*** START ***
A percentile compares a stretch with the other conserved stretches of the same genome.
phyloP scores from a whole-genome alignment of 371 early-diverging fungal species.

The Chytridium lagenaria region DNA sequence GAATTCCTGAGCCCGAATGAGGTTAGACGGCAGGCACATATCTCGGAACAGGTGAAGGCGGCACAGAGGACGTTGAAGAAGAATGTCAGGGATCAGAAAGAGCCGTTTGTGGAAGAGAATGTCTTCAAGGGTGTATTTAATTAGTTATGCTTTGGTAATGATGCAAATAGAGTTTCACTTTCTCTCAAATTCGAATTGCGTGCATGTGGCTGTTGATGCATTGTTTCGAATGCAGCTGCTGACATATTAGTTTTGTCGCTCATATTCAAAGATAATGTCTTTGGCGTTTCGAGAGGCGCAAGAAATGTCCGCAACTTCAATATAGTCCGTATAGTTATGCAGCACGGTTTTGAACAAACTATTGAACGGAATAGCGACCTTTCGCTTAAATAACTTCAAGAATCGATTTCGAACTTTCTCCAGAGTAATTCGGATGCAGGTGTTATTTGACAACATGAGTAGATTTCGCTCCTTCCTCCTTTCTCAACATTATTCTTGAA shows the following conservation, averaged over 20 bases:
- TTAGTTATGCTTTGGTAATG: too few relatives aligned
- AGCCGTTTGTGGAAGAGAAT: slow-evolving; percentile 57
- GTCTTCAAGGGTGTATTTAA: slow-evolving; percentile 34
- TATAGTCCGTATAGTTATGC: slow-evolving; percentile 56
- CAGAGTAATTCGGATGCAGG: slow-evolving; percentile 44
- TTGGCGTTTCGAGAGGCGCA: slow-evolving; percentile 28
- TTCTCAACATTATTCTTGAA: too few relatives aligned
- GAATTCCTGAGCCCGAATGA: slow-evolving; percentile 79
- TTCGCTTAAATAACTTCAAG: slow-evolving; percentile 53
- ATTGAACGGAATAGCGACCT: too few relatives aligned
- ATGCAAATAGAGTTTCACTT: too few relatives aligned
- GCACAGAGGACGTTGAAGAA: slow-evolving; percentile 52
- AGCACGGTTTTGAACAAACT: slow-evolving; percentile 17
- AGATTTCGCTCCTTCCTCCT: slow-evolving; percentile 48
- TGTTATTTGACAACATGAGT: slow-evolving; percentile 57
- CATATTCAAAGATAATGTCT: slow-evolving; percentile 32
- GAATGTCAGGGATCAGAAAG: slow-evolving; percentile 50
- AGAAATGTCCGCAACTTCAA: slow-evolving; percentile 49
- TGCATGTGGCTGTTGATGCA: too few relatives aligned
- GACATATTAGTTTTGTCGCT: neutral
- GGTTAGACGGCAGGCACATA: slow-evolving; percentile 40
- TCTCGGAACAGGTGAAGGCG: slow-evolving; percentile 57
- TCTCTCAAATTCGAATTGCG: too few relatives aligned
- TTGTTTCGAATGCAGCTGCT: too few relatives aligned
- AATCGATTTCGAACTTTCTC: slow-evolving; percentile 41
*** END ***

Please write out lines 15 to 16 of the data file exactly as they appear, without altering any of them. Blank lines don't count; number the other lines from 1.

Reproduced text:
- GCACAGAGGACGTTGAAGAA: slow-evolving; percentile 52
- AGCACGGTTTTGAACAAACT: slow-evolving; percentile 17